Revisiting the Nucleolus: From Marker to Dynamic Integrator of Cancer Signaling

Science Signaling  11 Sep 2012:
Vol. 5, Issue 241, pp. pe38
DOI: 10.1126/scisignal.2003477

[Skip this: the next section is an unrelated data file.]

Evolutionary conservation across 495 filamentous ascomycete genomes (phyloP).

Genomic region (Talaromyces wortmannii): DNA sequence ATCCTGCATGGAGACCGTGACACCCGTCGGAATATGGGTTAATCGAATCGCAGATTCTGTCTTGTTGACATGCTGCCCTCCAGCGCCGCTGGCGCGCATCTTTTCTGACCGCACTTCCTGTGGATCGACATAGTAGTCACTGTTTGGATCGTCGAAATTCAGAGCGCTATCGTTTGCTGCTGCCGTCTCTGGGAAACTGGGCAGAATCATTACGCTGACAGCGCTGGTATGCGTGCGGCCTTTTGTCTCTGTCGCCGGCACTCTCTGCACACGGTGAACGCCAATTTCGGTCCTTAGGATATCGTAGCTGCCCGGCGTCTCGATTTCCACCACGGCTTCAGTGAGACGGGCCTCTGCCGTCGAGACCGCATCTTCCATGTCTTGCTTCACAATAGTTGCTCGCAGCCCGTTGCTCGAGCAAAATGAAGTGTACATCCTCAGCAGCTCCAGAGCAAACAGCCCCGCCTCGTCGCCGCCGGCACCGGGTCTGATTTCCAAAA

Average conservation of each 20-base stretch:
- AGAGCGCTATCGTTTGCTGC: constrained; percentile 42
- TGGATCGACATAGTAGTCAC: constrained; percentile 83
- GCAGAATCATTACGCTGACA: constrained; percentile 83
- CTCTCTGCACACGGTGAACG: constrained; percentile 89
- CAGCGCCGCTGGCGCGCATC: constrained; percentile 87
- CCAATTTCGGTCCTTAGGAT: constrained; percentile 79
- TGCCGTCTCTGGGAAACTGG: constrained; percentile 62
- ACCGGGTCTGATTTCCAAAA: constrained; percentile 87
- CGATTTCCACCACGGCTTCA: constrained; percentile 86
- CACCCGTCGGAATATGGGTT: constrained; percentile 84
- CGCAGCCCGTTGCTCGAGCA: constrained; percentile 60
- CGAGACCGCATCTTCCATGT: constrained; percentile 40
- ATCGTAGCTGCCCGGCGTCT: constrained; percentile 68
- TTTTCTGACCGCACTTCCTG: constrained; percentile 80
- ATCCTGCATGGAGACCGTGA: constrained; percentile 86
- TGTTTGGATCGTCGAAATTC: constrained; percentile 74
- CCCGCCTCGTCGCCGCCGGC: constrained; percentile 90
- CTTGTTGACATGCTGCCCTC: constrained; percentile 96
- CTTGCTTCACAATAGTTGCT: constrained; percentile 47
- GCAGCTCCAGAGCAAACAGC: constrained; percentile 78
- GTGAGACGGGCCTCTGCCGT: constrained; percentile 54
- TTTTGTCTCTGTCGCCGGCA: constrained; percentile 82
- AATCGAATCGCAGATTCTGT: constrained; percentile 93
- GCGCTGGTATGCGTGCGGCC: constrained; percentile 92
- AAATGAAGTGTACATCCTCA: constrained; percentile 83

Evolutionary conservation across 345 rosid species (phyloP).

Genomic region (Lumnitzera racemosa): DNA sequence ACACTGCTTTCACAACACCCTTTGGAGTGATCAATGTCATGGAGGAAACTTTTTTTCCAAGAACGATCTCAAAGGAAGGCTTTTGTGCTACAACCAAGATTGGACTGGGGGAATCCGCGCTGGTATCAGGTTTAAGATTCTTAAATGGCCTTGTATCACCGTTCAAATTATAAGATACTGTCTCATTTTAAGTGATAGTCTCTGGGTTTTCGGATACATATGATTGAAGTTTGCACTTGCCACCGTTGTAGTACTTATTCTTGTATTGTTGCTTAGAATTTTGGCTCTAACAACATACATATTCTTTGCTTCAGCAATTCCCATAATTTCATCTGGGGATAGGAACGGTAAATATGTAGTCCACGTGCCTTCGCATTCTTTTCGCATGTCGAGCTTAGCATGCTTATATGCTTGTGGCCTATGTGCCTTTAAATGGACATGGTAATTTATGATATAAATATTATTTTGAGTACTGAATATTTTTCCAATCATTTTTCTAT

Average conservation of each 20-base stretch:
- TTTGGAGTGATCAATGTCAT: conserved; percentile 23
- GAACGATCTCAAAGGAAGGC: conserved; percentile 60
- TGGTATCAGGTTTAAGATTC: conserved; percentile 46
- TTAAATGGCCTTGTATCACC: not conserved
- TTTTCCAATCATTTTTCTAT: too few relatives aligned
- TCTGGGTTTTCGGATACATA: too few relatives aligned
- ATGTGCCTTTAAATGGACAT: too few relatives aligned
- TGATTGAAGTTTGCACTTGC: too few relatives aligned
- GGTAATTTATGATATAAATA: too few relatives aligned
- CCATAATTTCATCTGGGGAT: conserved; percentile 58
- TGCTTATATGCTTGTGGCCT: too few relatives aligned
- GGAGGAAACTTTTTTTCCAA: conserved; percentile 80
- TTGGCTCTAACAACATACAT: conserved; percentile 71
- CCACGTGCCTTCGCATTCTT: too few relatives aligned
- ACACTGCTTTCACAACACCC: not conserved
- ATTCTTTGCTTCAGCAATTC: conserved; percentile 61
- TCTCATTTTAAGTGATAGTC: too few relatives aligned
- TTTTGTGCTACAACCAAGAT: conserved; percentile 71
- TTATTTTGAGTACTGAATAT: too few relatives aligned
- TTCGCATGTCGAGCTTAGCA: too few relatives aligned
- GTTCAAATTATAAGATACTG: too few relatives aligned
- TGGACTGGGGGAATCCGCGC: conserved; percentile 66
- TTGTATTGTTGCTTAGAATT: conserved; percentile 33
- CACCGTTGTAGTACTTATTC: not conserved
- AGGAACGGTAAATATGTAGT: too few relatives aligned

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Key signaling pathways (such as phosphoinositide 3-kinase, Myc, and RAS) act as sensors of energy, stress, and nutrient availability and integrate these inputs to directly control ribosome production and gene expression at the translational level. This activity is normally directly coupled to cell growth, division, and survival. However, it remains poorly understood the extent to which changes in ribosome number and nucleolar integrity downstream of these key signaling pathways contribute to their oncogenic activity. Emerging studies provide interesting insight into how deregulations in RNA polymerase I activity may lead to tumorigenesis and suggest that new drugs targeting ribosomal DNA transcription may hold great promise for the treatment of cancer.

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